Socially responsible banks: A guide to the future of banking

Socially responsible banks: A guide to the future of banking

A proposal for a greener and more sustainable future of banking

Rebecca Pflanz

Jun 22, 2021



min read

Are socially responsible banks the future? As the transition to net-zero accelerates one thing is becoming painstakingly clear: we are facing a climate emergency that demands collective action and the banking sector will have to play a pivotal role.

As some of the most powerful institutions of the world, with $ trillions of assets under their supervision, banks play a crucial role in allocating financial resources.

While their financial services are still used too often to fund companies and industries that are harmful to the environment, they can also be powerful agents of change.

So how (un)sustainable is the banking sector currently, what alternative banks exist already, and what can be done to make banking more sustainable in the future?

Read on to find out!

The Speed Read:

1. There is an urgent need for the banking sector to change its status quo and divest from fossil fuels. Major European banks accumulated €532 billion in fossil fuel assets – representing 95% of their total equity – and would struggle to put up with a sudden drop in their value.

2. While many banks have made net-zero pledges, there is a gap between the pledges and the actual strategies, including measures on how to reach net-zero goals.

3. A number of socially responsible banks have introduced innovative business models, including investing in sustainable and socially responsible projects. However, how stringent their sustainability criteria are, varies from bank to bank.

4. The future calls for a “bad bank” structure to manage the downfall of climate-harming industries that provides an alternative to the black and white options of either divesting from fossil fuels or retaining them.

Why socially responsible banks? The carbon footprint of banking

Remember the saying, “every penny counts”? This old adage is not only helpful when you’re trying to save money, but it also applies to the role of finance in tackling climate change.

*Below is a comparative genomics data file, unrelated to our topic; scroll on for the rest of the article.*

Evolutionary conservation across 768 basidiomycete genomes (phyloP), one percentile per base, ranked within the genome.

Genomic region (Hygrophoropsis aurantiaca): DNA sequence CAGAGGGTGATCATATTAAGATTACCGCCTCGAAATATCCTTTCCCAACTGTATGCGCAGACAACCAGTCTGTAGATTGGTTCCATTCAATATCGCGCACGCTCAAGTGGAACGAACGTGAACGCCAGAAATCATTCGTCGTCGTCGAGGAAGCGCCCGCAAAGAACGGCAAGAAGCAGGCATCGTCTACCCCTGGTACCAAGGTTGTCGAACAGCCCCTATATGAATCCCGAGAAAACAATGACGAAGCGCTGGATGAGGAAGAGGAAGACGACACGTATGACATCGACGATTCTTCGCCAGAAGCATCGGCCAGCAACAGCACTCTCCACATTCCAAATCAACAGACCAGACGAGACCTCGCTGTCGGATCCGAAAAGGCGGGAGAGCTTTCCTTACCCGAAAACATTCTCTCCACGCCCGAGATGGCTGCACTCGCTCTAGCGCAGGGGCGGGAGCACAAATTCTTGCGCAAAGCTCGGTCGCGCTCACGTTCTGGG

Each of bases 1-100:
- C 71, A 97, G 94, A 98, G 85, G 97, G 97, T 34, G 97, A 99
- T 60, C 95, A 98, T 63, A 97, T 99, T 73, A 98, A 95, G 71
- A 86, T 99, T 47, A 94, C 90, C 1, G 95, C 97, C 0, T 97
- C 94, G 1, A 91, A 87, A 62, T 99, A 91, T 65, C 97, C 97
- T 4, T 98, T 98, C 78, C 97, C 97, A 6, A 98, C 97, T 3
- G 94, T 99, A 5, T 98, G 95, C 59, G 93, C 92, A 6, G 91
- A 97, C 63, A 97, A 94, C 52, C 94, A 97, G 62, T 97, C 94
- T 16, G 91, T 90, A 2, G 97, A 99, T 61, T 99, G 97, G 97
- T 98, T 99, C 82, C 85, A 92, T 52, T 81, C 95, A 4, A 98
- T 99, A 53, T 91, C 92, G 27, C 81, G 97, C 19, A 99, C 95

When it comes to tackling climate change, every penny does truly count. And that doesn’t only include the money you spend on products or your investments – but it starts with the money in your bank account.

At this stage, it is a well-known fact that most banks don’t invest their money in the most environmentally friendly way – in fact, it’s rather the opposite. To be more specific, the world’s largest 60 banks have financed fossil fuels to the tune of $3.8 trillion in the 5 years since the Paris Agreement.

This means that the money in your savings account is most likely invested by your bank into industries that a) you might not support if you support the fight against the climate crisis, and b) you’re not in control of divesting from. Ultimately, this means that your savings, while seemingly lying in your bank account, actually have a footprint – and you’re not in control of reducing it.

Here’s how it works:

By putting money into your savings account, you’re basically lending your bank this money for a very small fee. In the current times of low interest rates, this fee is almost zero. If you save your money at Deutsche Bank, for instance, you get a 0.001% return. In turn, the bank uses this money to re-invest it into different industries to make a profit.

Socially responsible banks: A guide to the future of banking